artists share messages of hope: as parts of the world continue to endure lockdown conditions as a result of the COVID-19 pandemic, designboom has reached out to artists to share messages of hope with our readers worldwide. since beginning the initiative, dedications have been kindly contributed to us by olafur eliassondavid shrigleyjulian charrièredoug aitkenmonica bonvicinitomás saracenotony oursler, ryan gander, and paola pivi.


ghanaian artist ibrahim mahama now dedicates images taken at his studio (redclay), in tamale, ghana, and the following message: ‘the promises of the present can start with ghosts from both the future and past. ghosts are an embodiment of failed revolutions and unrealized futures, which need to be used as a starting point for new conversations within this century and beyond. every life form is a gift.’

ibrahim mahama
redclay, tamale, 2020



mahama’s artist studio, redclay, forms part of the savannah centre for contemporary art (SCCA) in tamale, of which mahama is the founder. SCCA is an artist-run project space, exhibition and research hub, cultural repository and artists’ residency that contributes towards transforming the contemporary art scene in ghana. with its diverse programming and research interests, SCCA spotlights significant moments in both ghanaian and international art within a communal environment. the site is dotted with aircraft that have been removed of their seats and repurposed as educational spaces, with the seats taking on new life within cinema halls for screening both local and experimental films.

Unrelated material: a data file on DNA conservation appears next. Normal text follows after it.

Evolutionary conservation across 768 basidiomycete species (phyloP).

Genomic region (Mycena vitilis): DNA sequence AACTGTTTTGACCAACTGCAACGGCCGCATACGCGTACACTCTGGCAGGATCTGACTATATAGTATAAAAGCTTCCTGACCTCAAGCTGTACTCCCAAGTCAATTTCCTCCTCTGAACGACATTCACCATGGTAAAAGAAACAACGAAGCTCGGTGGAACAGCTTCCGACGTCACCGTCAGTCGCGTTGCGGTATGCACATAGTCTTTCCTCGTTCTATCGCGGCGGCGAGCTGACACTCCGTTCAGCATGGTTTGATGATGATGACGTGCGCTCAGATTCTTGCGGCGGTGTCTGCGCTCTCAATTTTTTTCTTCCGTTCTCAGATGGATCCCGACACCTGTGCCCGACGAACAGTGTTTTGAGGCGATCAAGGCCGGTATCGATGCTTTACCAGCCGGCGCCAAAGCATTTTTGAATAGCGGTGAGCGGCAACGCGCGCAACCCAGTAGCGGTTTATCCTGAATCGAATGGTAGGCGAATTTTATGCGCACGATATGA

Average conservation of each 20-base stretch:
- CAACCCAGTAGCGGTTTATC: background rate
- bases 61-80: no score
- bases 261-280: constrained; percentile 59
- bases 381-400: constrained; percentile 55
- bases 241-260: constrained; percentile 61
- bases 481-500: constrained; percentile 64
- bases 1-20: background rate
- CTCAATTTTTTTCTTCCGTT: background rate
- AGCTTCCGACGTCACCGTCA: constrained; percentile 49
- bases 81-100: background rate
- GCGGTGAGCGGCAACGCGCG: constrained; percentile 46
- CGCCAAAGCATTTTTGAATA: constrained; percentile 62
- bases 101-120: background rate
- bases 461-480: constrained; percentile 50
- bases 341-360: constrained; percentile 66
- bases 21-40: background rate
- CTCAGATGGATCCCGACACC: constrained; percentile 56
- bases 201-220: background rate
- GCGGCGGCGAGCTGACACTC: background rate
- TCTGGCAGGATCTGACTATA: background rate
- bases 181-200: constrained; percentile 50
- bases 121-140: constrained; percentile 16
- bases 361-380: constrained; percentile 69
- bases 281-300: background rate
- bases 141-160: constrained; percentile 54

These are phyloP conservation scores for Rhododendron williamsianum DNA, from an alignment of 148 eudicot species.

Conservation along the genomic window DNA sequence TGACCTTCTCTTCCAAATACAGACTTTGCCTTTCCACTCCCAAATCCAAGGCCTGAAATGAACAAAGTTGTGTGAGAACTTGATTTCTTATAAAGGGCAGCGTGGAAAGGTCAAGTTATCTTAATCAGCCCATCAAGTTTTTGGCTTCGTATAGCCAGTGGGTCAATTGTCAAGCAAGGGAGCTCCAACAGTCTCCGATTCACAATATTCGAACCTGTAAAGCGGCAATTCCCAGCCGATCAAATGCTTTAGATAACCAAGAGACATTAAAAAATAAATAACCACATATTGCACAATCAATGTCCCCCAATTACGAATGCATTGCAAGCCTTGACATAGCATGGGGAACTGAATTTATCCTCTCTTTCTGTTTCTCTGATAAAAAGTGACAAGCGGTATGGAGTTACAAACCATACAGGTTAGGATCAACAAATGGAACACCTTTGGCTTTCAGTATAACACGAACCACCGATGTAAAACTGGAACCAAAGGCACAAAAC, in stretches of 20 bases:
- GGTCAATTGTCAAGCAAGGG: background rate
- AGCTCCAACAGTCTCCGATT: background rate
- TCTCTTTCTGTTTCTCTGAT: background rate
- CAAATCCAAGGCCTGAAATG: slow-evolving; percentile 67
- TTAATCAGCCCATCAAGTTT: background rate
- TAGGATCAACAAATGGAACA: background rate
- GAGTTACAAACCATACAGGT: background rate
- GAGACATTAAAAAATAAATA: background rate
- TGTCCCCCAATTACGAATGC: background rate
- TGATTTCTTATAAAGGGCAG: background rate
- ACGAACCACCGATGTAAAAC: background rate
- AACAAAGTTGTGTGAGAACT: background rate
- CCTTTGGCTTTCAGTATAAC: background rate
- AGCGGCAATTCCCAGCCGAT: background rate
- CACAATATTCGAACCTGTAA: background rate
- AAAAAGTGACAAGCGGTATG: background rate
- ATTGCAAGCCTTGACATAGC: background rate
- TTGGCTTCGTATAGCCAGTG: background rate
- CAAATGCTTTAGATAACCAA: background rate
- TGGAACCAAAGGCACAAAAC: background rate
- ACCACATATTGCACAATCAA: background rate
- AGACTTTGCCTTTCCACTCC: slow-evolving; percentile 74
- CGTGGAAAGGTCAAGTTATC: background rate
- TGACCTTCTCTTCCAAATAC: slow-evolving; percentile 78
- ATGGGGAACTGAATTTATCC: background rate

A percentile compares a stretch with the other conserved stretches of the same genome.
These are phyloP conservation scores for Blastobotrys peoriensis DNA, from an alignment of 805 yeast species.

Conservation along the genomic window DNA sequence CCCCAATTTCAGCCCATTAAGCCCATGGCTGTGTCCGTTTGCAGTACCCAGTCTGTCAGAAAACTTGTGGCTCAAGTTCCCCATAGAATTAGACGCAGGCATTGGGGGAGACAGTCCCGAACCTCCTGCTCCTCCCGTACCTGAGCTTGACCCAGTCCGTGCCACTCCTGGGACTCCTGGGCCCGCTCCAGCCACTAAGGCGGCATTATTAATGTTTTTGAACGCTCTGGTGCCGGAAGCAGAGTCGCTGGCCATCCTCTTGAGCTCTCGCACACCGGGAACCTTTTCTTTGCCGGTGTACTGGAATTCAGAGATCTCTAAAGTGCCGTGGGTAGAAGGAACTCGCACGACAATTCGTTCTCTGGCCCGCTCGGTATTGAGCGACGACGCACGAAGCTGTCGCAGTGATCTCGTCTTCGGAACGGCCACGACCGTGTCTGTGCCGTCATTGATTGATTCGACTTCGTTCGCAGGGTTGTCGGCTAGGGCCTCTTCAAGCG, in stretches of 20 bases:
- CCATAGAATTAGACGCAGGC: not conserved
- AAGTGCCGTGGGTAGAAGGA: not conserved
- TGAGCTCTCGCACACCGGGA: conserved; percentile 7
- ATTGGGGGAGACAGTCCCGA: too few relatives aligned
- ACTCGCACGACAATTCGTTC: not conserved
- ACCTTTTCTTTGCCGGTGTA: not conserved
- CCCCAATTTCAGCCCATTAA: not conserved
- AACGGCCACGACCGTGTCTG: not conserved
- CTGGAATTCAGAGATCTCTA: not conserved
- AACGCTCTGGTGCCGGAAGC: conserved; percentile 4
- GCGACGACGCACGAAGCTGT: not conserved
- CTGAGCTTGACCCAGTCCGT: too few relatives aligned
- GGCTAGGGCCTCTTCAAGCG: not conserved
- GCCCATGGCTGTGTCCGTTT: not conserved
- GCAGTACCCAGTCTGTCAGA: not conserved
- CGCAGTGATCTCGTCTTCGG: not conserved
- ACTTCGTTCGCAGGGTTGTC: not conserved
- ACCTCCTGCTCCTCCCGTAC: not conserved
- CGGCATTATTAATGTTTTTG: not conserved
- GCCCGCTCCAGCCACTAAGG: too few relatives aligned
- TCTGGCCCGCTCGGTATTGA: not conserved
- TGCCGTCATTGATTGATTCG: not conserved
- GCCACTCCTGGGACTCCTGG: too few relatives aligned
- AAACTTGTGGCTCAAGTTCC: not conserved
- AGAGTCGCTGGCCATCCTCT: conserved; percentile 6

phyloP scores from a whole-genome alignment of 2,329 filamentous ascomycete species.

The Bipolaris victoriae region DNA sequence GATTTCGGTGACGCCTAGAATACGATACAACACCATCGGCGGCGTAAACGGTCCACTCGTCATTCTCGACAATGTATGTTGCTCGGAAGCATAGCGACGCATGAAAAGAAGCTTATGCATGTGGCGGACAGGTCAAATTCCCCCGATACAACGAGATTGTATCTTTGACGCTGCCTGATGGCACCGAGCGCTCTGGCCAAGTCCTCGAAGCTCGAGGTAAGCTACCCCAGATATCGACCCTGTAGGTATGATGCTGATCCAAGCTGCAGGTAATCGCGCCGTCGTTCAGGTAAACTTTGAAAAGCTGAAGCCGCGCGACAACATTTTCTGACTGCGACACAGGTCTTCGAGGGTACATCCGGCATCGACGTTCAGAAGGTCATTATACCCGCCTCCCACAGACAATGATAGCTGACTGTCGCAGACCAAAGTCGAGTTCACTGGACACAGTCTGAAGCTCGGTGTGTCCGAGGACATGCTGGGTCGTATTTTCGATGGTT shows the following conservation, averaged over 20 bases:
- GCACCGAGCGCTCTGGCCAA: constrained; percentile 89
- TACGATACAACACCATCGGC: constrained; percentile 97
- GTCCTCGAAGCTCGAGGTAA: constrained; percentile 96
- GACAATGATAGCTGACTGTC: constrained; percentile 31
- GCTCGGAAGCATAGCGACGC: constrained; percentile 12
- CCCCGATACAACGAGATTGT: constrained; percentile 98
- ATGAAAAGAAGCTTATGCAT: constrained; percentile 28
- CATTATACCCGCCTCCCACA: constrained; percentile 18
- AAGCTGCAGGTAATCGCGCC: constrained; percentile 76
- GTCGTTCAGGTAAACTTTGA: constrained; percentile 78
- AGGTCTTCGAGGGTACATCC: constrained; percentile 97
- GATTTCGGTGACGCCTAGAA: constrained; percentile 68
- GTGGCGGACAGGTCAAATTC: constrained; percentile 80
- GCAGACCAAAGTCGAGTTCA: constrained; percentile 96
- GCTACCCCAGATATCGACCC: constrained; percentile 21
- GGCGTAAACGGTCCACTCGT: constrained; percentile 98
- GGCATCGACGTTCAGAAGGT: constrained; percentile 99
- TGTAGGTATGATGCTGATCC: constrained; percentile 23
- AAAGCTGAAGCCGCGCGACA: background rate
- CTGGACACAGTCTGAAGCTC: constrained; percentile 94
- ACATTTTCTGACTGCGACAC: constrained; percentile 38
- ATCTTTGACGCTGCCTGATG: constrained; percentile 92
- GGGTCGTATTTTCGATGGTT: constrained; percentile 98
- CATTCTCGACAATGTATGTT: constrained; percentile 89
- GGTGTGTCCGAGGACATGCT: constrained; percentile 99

a central part of redclay is mahama’s ‘parliament of ghosts’ — an installation artwork that comprises an assemblage of rescued and repurposed objects that form a parliament-like seating space for conversation and collective thought. first presented for the whitworth gallery as part of the manchester international festival, ‘the parliament of ghosts’ in tamale is permanent, and will be used as a classroom, cinema and exhibition hall for site specific installations. in our interview with the artist at design indaba 2020, mahama said that ‘it was an important decision to situate the work there not only to amplify the kinds of social transformations which would happen as a result of that, but also simply produce artworks for ourselves rather than institutions. the idea is for this to inspire building of more local institutions ever more even within the difficult times and conditions we find ourselves.’

ibrahim mahama
parliament of ghosts. pool of ideas, 2020